While it may be true that some people’s metabolism is genetically very slow, most of our extra weight on the hips is due to bad eating and/or not enough movement! So we learn to eat better and move more—every little bit helps. Here are the four main components that will help your body be a better fat-burning machine:
High Intensity Exercise: When you exercise above 75 % of your maximum heart rate (that’s when you can hardly talk while you work out), you probably will cause your metabolism to be enhanced after exercise and you wind up burning extra calories for another 2 to 4 hours. This works both for aerobic exercise and weight training. The longer you train at a high intensity, the more calories you burn during and after the work out.
Normalizing your pH: When your pH gets into the normal ranges, your body will automatically begin to release the extra fat it holds on to in order to neutralize the extra acid. So keep eating up these spinach salads and putting lime juice on everything!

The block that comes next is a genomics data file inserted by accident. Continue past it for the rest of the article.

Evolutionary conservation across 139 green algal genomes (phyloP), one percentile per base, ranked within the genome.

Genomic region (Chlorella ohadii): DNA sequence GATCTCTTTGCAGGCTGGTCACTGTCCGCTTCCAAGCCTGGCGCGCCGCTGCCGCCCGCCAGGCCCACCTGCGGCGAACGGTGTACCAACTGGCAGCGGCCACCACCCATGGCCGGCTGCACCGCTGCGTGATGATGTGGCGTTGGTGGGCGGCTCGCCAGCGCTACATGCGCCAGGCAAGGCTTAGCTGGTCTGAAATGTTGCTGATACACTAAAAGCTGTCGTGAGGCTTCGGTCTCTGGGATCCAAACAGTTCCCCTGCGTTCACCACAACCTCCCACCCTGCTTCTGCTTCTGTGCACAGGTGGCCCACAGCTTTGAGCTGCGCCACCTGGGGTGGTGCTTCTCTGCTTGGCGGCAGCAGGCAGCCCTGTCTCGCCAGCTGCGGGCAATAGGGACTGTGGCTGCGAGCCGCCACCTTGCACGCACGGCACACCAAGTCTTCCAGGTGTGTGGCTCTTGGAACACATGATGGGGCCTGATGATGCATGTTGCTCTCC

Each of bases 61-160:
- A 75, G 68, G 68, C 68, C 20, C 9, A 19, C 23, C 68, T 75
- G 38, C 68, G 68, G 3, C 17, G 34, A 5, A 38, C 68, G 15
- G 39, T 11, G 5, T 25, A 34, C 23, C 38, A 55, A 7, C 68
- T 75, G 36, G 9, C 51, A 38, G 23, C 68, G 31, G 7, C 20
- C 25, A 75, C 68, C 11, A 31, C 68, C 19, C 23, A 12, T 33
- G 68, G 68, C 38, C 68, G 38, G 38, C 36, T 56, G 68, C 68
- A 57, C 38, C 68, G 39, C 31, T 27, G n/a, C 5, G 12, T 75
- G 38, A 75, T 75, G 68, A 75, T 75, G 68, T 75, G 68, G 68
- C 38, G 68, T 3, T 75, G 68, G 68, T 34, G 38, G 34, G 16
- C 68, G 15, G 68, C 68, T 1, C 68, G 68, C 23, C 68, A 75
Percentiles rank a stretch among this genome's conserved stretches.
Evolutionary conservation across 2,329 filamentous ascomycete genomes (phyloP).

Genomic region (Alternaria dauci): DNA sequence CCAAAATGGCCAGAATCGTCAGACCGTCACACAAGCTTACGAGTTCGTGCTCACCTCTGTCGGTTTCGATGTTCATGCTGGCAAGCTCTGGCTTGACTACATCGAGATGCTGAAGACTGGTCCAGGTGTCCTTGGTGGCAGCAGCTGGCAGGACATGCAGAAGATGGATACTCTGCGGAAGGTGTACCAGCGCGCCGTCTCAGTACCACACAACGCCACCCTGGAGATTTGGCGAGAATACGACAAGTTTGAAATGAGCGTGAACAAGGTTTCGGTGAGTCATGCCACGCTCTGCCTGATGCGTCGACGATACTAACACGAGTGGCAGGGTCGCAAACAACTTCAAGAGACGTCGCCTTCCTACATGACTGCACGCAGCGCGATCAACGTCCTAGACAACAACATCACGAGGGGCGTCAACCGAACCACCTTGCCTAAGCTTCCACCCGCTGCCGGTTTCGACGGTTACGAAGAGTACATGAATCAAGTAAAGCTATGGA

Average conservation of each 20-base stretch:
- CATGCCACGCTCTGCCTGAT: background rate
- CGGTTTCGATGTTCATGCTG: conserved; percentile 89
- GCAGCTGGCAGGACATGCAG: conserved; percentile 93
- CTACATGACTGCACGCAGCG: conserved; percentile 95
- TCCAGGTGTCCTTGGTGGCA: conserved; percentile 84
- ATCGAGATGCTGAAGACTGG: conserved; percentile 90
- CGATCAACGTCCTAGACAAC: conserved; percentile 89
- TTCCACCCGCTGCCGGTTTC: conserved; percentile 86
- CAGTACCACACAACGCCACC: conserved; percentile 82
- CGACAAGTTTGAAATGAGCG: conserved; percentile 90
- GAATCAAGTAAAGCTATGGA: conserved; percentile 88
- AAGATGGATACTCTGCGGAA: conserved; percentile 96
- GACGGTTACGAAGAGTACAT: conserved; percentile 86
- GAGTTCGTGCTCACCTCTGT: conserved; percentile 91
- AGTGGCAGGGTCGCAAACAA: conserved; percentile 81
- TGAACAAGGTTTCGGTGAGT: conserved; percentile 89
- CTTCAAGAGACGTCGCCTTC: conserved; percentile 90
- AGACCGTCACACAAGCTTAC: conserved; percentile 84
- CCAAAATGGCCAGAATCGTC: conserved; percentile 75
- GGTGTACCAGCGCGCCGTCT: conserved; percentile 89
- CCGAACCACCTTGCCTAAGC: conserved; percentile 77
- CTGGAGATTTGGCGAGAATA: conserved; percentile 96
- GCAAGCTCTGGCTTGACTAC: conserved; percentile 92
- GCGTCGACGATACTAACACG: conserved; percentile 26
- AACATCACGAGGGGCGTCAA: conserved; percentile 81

Fidgeting: Incidental movement in day-to-day activities seems to be key to burning more energy and giving you a more efficient metabolism. It’s no surprise that many worriers, twitchers and pacers tend to be thin. This is called NEAT, or “non-exercise activity thermogenesis” — thermogenesis is the term for energy burning. When your metabolism is running “normally” it seems that NEAT increases when you overeat and decreases when you undereat. This process has evolved over the history of human evolution to maintain body balance. Think of it in similar terms to how very-low-calorie diets are known to slow your metabolism down. NEAT works in the same way: the more you move, the more the body assumes you have excess energy to work off. The less you move, the more the body assumes you don’t, and so it slows down. You can promote this NEAT process by never missing an opportunity to move when you have an option. Walk to the store, get off the couch often, do some gardening, walk the dog. . .you get the picture. Do small things often, that’s the key.
Muscle building: Muscle has a higher energy requirement than fat, so the more muscle and less fat your body is composed of, the higher your metabolism will be. This is useful, but the differences are not as dramatic as some fitness enthusiasts contend. However, including weight training in your fitness routine is a must for many reasons. The exercise required to build that extra muscle at the expense of fat is an important process in weight management.